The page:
Ninjas for Jesus
(UPDATED) Church members fall short on American Ninja Warrior.
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Bailey McBride Chellie Ison | The Christian Chronicle
The Wingnuts got ’em both.

Two members of Churches of Christ — one from Tennessee, the other from Kentucky — competed on the same episode of “American Ninja Warrior.” The popular NBC show puts contestants up against challenging obstacle courses, testing their strength, grip and overall stamina, to see who can make it through to the end.

Dr. Brooks Tiller swings on the Wingnuts during his run on the "American Ninja Warrior" course. (VIDEO STILL VIA NBC)The church members, Dr. Brooks Tiller and Andy Harrington, made it through the first two obstacles easily before they were eliminated on the Wingnuts, a series of three moving bars that require athletes to swing and jump sideways from one to the next — avoiding falling into the water below.
Tiller, a 37-year-old physical therapist, made it to the third Wingnut before he lost his grip.

“I knew I was physically and mentally capable of making it through the course,” said Tiller, a member of the Brentwood Hills Church of Christ in Nashville, Tenn. “It was frustrating, but as soon as I got out of the water it was like, ‘Hey, I did my best and tomorrow’s a new day. It’s OK.’”

Andy Harrington on the set of "American Ninja Warrior" in Florida.Harrington, 27, didn’t lose his grip, but did dislocate his shoulder. He thought about trying to finish the course, but feared he might severely injure himself. So he fell into the water below.

“At the time, I was really upset with myself, but there was nothing I could do,” said Harrington, who worships with the Central Church of Christ in Benton, Ky. “I performed my best. God just had other plans for me.”

Though a clip of Harrington appeared in a training montage for the episode, producers didn’t air his run at the course. A brief version of Tiller’s run appears on the episode. TILLER AND HARRINGTON WERE PART OF THE JUNE 26TH EPISODE 
‘IT’S A BIG RUSH’
Although many competitors make multiple appearances on “American Ninja Warrior,” Tiller and Harrington were newcomers to the show.

Harrington, who always has been physically fit and athletic, said a couple of his friends who are big fans of the show encouraged him to give it a try. He trained relentlessly for two years and submitted a video and written application to the show. He learned in early March that he would get the chance to compete.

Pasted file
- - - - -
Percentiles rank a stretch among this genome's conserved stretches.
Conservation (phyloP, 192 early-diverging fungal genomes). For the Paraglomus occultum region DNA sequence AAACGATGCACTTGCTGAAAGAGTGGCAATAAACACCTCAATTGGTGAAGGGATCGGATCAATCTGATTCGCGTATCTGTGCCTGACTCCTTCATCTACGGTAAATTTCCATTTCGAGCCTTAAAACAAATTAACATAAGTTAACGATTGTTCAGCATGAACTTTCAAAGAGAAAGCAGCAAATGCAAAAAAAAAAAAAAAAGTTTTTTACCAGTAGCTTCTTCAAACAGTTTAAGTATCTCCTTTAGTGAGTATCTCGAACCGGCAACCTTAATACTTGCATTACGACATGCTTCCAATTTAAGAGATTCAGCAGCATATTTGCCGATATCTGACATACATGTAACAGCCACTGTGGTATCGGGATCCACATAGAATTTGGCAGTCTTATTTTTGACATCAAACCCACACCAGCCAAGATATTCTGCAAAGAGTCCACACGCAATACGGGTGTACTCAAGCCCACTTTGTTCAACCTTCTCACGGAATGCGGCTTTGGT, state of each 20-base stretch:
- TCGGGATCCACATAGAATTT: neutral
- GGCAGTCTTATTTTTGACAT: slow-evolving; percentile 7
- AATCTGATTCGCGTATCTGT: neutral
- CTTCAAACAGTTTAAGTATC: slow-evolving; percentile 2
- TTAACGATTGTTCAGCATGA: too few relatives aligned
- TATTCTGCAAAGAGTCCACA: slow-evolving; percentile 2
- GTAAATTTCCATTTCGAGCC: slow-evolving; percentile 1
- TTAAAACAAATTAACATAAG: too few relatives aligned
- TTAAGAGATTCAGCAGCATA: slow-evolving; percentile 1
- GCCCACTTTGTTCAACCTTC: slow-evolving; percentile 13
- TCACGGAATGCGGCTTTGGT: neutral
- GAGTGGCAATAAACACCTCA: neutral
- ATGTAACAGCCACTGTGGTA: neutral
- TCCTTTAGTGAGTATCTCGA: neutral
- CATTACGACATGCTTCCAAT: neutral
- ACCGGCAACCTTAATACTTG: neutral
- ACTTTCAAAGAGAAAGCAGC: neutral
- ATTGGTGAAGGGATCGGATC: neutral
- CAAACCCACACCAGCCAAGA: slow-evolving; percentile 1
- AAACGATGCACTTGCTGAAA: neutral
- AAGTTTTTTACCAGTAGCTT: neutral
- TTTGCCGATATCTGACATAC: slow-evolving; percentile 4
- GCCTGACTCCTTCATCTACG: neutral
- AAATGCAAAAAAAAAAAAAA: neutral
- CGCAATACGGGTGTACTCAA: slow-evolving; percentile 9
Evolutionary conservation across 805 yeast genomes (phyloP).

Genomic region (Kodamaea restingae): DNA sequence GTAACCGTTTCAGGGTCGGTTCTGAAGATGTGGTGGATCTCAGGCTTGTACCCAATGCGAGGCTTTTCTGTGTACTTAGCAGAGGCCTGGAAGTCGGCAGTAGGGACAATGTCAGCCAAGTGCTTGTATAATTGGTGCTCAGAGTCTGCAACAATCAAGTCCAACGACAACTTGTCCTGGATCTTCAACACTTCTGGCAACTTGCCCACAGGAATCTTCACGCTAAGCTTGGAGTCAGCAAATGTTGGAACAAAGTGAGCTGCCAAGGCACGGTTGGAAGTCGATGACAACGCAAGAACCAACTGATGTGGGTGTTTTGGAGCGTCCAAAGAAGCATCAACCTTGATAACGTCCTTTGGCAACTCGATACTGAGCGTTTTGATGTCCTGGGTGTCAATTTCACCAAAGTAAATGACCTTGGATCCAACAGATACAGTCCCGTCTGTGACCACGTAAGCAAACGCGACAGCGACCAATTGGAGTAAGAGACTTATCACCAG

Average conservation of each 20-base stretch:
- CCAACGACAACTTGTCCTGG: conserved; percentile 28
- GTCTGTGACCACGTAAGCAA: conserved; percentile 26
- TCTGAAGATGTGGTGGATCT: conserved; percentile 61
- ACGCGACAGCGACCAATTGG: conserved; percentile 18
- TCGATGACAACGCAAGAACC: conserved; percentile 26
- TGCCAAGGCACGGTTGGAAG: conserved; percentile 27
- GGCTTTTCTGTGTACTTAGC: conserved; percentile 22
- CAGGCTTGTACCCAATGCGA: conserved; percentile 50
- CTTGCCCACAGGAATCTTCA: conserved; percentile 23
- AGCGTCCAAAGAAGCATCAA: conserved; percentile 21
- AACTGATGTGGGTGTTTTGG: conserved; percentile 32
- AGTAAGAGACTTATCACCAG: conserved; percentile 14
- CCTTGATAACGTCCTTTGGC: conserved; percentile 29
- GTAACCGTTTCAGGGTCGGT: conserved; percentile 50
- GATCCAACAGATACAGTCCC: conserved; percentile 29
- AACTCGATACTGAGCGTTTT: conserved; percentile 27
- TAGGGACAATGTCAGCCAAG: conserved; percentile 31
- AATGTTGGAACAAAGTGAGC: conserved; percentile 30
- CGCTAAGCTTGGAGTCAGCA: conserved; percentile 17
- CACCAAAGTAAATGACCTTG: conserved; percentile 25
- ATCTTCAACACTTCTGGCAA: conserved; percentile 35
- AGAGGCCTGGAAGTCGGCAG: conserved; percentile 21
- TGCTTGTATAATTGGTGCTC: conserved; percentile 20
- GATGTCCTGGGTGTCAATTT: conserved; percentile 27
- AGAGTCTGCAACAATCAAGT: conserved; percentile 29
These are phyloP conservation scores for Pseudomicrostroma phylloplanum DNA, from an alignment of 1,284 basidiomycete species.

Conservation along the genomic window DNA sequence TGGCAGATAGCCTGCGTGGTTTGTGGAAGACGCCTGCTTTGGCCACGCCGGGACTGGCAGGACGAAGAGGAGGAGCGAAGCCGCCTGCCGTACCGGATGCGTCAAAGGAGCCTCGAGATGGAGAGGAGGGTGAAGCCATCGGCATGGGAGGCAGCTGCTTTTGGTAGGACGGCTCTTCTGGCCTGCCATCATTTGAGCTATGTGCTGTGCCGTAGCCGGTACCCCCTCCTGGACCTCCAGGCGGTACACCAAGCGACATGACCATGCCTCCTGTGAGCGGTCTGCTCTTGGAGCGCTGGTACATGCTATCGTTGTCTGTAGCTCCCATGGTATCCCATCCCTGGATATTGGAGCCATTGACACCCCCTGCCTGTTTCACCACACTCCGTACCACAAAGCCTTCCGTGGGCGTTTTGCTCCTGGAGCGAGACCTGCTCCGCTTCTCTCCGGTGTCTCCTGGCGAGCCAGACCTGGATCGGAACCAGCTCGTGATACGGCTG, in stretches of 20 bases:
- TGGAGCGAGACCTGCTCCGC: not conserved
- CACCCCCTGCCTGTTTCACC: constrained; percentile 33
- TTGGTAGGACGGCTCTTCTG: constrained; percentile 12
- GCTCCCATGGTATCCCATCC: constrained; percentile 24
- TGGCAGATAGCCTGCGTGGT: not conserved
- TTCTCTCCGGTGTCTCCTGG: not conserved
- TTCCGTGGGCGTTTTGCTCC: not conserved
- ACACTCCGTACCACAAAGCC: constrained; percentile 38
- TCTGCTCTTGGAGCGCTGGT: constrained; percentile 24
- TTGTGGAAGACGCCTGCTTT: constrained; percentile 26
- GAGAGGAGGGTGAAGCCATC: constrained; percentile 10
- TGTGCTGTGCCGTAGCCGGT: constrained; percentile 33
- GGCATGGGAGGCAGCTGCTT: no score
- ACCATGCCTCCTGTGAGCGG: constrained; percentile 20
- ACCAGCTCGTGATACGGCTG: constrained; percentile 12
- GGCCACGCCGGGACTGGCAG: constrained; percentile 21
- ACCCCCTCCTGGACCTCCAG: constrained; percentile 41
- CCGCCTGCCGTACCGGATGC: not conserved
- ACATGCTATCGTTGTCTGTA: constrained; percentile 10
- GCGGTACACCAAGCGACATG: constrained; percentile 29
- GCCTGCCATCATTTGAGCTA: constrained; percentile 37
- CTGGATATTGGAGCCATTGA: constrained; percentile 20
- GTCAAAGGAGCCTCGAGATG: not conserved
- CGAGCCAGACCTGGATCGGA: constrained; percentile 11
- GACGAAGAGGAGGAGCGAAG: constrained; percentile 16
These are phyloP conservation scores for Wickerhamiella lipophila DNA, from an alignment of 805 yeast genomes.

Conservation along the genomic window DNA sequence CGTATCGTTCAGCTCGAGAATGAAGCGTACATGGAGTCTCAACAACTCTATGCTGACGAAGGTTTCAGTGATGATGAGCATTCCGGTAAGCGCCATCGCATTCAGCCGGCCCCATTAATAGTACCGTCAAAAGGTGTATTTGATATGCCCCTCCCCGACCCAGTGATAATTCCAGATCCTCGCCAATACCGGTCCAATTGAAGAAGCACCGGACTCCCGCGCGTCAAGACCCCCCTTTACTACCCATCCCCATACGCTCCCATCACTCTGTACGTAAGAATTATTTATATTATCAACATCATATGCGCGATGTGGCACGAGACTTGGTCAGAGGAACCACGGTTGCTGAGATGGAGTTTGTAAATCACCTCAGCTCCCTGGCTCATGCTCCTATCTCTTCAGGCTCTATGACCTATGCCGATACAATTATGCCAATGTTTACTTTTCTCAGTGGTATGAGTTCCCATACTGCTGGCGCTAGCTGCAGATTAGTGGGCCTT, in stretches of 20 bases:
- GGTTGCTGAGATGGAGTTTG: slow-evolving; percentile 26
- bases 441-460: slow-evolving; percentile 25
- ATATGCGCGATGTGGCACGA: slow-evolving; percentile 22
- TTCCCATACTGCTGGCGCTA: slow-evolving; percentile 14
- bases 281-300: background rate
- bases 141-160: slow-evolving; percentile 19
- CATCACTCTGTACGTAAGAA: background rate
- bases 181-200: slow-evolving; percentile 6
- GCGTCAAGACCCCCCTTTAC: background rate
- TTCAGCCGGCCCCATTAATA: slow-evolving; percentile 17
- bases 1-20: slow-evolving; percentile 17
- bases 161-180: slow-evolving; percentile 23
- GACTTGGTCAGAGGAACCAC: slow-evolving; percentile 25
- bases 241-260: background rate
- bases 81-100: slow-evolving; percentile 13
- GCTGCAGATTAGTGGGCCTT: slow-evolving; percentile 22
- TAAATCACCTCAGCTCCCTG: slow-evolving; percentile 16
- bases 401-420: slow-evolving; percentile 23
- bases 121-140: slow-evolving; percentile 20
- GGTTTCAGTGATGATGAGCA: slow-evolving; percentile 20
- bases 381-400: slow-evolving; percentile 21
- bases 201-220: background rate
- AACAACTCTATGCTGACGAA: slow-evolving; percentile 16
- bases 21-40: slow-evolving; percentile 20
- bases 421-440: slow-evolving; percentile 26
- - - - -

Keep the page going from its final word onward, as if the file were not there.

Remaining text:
Andy Harrington stands with friends near the set of "American Ninja Warrior." (PHOTO PROVIDED)

“It’s a big rush when you find out you made it,” Harrington said.

He trained about three hours per day leading up to the competition, concentrating on sprints, pull-ups and other upper-body exercises that would increase his strength and stamina. Then, in early April, he traveled to Daytona Beach, Fla., for the late-night taping.

“It’s very high energy,” Harrington said. “The crowd’s really into it.”

Brooks Tiller stands with his family near the set of "American Ninja Warrior." (PHOTO PROVIDED)Tiller, meanwhile, said that the opportunity to compete in Daytona Beach fell into his lap.

In addition to his work as a physical therapist, Tiller is the host of “Healthy Hunter TV,” a series of YouTube videos in which he gives advice on workouts, hunting and cooking. His wife, Emily, operates Beyond Wings, a circus company that includes acrobatic acts by aerialist flyers.

Producers of “American Ninja Warrior” found an online video of the Tillers performing with Beyond Wings and asked both of them to consider appearing on the show. Emily Tiller was pregnant during filming and unable to compete.
‘YOU SEE A LOT OF PEOPLE PRAYING’
During his visit to Daytona Beach, Brooks Tiller said he was impressed by his fellow athletes’ expressions of faith.

“You see a lot of people praying,” he said. “You talk to a lot of guys and find there’s a faith with them. They’re there, and they’re acknowledging that it’s not all about them, but about what God’s helping them to do.”

Harrington added that he enjoyed watching the competitors who were making repeat visits to the show.

“It was neat watching them compete, knowing I wasn’t any less physically capable than they were,” Harrington said.

He only remembers “bits and pieces” of the obstacle course.

“As soon as I stepped on stage I just became hyper-focused and things just seemed to slow down.”

His run on the show resulted in shoulder surgery. Doctors told him he had broken bone fragments off of his ball joint.

Nonetheless, he hopes to return to training after he heals — and perhaps try out again someday.

Brooks Tiller gets psyched for his run on "American Ninja Warrior." (VIDEO STILL VIA NBC)

Brooks Tiller might, too.

Being on the course gave him a better idea of what he needs to do to prepare, he said.

“I’m actually building some obstacles in my backyard,” he said, “to train more specifically for it.”
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